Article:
Everyone who’s ever had a job can tell you the obvious: a leader is not always a manager, and a manager is not always a leader. In the world of startups we consolidate these roles, but despite the best efforts to straddle both lines, some people just aren’t programmed to actively take control of a situation and push it to new boundaries as opposed to keeping the ship running.
Leadership vs. management is often one of those “left side vs. right side of the brain” discussions. The implied skills for leaders and managers are not the same, and that’s not a bad thing. In actuality, every business needs both kinds of people to keep moving, and rarely does someone exhibit both ways of thinking successfully.
Without a manager keeping the trains running on time, many businesses would fail. While leaders are great at building ideas or inspiring the staff, it’s up to the manager to get the job done every day. Leaders build enthusiasm. They motivate people to adopt the company’s vision as their own by telling stories and giving encouragement. Managers outline and distribute the tasks needed to accomplish that vision.
While leaders and managers often have different traits, those traits are not fixed. In other words, leadership and managerial positions are roles that people can learn and grow into. Just because your approach currently resembles that of a manager, doesn’t mean you don’t have potential to be a leader, and vice versa.
While leaders and managers often share the same vision, their approaches and leadership styles differ. We’ve outlined how leaders and managers are different, but are equally important.
Leaders Play By Their Own Rules Manager’s Play By The Rules
Leaders stand out, they’re always willing to lay on the sword for their beliefs, and they’re self-aware. They’re married to the brand and are transparent. Managers toe the line for the company’s best interests, but also make sure things are continually moving forward.
Trust vs. Control
A manager has to make sure the team is on board; they keep the harmony and ensure things are moving smoothly. The manager offers critical feedback to improve and make the team better, while the leader takes more risks. Leaders favor uncharted waters, which requires absolute trust.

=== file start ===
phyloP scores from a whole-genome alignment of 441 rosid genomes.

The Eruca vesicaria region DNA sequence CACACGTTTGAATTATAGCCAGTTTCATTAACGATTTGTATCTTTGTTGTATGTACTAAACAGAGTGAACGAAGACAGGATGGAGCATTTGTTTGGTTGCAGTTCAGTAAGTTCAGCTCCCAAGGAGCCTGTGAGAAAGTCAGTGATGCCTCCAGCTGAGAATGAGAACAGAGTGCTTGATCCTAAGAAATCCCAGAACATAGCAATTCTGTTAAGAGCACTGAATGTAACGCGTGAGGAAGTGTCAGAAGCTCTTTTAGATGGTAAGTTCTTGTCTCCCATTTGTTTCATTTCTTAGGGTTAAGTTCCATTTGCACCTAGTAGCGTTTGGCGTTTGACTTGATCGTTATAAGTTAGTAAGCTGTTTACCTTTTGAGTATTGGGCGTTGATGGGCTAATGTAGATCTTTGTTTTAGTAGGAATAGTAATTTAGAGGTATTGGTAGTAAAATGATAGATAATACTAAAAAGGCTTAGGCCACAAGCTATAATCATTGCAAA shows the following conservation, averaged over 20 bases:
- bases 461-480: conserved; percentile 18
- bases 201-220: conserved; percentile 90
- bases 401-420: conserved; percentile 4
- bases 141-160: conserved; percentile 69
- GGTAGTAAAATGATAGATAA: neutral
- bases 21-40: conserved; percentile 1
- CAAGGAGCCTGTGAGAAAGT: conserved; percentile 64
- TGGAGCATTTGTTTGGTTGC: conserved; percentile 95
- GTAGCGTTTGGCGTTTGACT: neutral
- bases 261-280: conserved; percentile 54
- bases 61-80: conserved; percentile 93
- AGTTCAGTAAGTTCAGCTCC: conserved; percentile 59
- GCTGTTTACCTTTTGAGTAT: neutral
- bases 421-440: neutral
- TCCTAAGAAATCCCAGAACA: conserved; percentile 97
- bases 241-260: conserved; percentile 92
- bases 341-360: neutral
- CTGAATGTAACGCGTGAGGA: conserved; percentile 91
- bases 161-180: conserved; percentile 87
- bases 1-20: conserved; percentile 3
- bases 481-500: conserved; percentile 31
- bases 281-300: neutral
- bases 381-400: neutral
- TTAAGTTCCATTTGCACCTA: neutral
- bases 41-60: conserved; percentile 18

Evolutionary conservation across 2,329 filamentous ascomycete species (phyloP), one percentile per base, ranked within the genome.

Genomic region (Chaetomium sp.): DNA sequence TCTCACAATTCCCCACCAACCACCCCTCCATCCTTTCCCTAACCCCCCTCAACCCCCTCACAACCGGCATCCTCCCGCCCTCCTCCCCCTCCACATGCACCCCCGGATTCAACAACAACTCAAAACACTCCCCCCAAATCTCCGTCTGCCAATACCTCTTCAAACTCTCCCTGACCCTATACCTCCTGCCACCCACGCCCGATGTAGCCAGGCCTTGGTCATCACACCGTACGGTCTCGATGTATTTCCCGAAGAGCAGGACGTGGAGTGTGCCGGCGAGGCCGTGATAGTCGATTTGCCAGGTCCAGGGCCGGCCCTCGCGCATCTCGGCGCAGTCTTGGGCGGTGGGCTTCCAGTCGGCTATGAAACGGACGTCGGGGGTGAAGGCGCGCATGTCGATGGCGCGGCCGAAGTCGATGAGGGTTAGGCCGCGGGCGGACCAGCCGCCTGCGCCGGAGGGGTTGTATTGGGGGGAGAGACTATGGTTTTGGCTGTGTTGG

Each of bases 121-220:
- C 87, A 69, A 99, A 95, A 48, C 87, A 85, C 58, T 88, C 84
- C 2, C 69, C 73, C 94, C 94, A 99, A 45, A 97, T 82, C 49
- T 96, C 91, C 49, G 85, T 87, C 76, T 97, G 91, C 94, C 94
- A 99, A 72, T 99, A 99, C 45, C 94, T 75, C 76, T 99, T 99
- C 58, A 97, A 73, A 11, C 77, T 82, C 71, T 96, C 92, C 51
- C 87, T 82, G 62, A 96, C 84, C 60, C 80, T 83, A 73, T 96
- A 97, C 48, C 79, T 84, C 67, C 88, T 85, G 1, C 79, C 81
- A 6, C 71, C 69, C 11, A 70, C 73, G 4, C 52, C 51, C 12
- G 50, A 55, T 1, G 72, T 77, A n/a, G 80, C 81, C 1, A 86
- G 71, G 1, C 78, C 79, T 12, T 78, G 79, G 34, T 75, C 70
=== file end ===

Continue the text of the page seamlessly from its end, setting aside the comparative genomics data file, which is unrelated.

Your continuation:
Leaders Want Change, Managers Want Stability
Leaders focus on the bigger picture of building the business. They are always looking for ways to be more innovative and take the brand to the next level. Leaders remain focused on growth long-term, while managers seek shorter term goals to achieve that growth.
Leaders Think About Capability, Managers Think About Results
Leaders think about their team as a means to execute goals and focus on people who’ll push the boundaries of what’s possible. They build a collection of stakeholders who’ll be just as invested as they are. Managers focus on processes and structures, ensuring the analytics are in place for success and ready to share with leadership.
Leaders Inspire, While Managers Manage
With a rousing speech, a leader can get their team to work harder and stay longer. Part of their role is to inspire people to go beyond what they thought was capable. Managers also want their staff to do their best work, but want them to follow the processes set in place to maximize returns and to push the brand’s vision by the goals set.
Leaders Aren’t As Good At Managing
A manager can see who is their All-Star staff member because they pay attention to the work. They know who’s performing, and who isn’t. A leader looks at raw data and makes choices based off of big picture ideation, not an actual analysis of knowing the team’s habits.
Many small business owners walk the line between the two modes of thought. But, as a company grows, it needs both a visionary leader and an implementer manager. Leaders with strong vision traits frequently fail because they can’t execute on the vision. Conversely, managers frequently fail because they don’t move forward fast enough. They fail to adopt new technologies and techniques.
In the world of startups, success is measured by execution of vision. You need both to win, so if you are a strong leader, go find your strong manager and hit the gas.
Do you have experience with a leader or a manager that transcends this list? Or a story we need to hear? We’d love to connect. Drop us a line and let’s talk. We love knowing what the ScaleFactor community is up to. And as always, for everything else, check out the ScaleFactor blog.
Chief Operating Officer